Super Bowl LVIII is shaping up to be a barn burner.
You have the No. 1 seeded powerhouse San Francisco 49ers, who barely scraped by the Detroit Lions, facing off against the Kansas City Chiefs, who are quickly reaching Brady/Belichick Patriots levels of dominance. And Taylor Swift will be there — if she can make it back from Tokyo in time (reports suggest she can, and will).
But, in 1999, as the Denver Broncos were taking on the Atlanta Falcons at Hard Rock Stadium in Miami in Super Bowl XXXIII, thousands of Marbleheaders were left in the dark as to what exactly was happening.
That’s because a computer glitch at MediaOne’s transmission hub in Beverly interrupted service for more than 3,000 Marblehead cable television subscribers — and another 9,000 MediaOne subscribers in Beverly, Boxford, Hamilton, Middleton, Topsfield, and Wenham. The glitch only impacted subscribers who had a particular type of converter in the homes, with some 4,000 Marbleheaders experiencing no issues.
Still, a football fan’s nightmare, to be sure.
Paul Rabin, the chair of Marblehead’s Cable Television Advisory Committee, was among the thousands who lost service in the middle of the game. Rabin was watching with his son, Jason.
“I couldn’t believe this was happening during one of the most widely watched events of the year,” he is quoted as telling The Daily Evening Item at the time. “I tried to call MediaOne as soon as it happened but I couldn’t get through.”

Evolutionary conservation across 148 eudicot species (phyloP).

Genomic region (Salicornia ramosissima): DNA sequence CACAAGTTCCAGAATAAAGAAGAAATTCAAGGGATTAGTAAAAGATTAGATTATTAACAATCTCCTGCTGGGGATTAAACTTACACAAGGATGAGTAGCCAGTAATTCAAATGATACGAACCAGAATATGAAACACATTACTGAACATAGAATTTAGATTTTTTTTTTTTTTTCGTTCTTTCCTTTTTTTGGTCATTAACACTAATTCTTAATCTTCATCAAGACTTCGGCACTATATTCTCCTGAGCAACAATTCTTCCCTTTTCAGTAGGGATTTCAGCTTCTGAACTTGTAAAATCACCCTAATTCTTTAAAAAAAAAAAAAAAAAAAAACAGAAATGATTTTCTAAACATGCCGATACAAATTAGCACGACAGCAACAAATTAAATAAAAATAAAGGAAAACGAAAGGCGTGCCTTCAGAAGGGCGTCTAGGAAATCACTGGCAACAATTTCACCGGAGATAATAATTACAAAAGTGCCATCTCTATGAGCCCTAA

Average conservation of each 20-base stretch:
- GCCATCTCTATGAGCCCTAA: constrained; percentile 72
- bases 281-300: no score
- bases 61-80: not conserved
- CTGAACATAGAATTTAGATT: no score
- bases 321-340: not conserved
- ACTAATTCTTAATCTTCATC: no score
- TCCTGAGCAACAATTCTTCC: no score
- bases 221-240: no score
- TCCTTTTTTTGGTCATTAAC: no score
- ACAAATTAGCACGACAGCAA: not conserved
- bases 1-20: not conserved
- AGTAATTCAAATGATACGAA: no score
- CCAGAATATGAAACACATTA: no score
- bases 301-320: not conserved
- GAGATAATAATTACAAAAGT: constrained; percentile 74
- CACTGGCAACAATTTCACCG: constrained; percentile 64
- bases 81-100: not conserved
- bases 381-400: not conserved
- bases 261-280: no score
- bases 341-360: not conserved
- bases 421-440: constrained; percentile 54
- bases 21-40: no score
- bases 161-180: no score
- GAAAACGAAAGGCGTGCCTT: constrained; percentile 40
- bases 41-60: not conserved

When the service cut out, Rabin said, he began bracing for a barrage of calls from irate subscribers on Monday.
“But it wasn’t as bad as I thought it would be,” he said. “I received some calls but most people had their service back on by then.”
MediaOne Manager of Government Affairs Jane Lyman said company engineers were still trying to get to the root of the problem on Tuesday.
“It’s very frustrating to us and we understand the frustration of those subscribers who lost service for the game,” she said. “We’ve had no problems in the past. This is the first time that it has happened to this extent.”
Subscribers who did lose service during the game were set to receive a $10 credit on their next bill.
“We’re upset that this happened and we apologize for the inconvenience it must have caused our customers,” Lyman added.
The outage came as Rabin and his committee were preparing to begin negotiations with MediaOne, whose license was set to expire in June of 2000. Rabin said the committee was happy with aspects of the company’s performance but that there were things to be improved upon.
And, he said, the committee had not ruled out inviting another company, like RCN, to town to compete for residents’ cable TV business.
This reporter, for one, would maybe never recover if his TV cut out during the Super Bowl.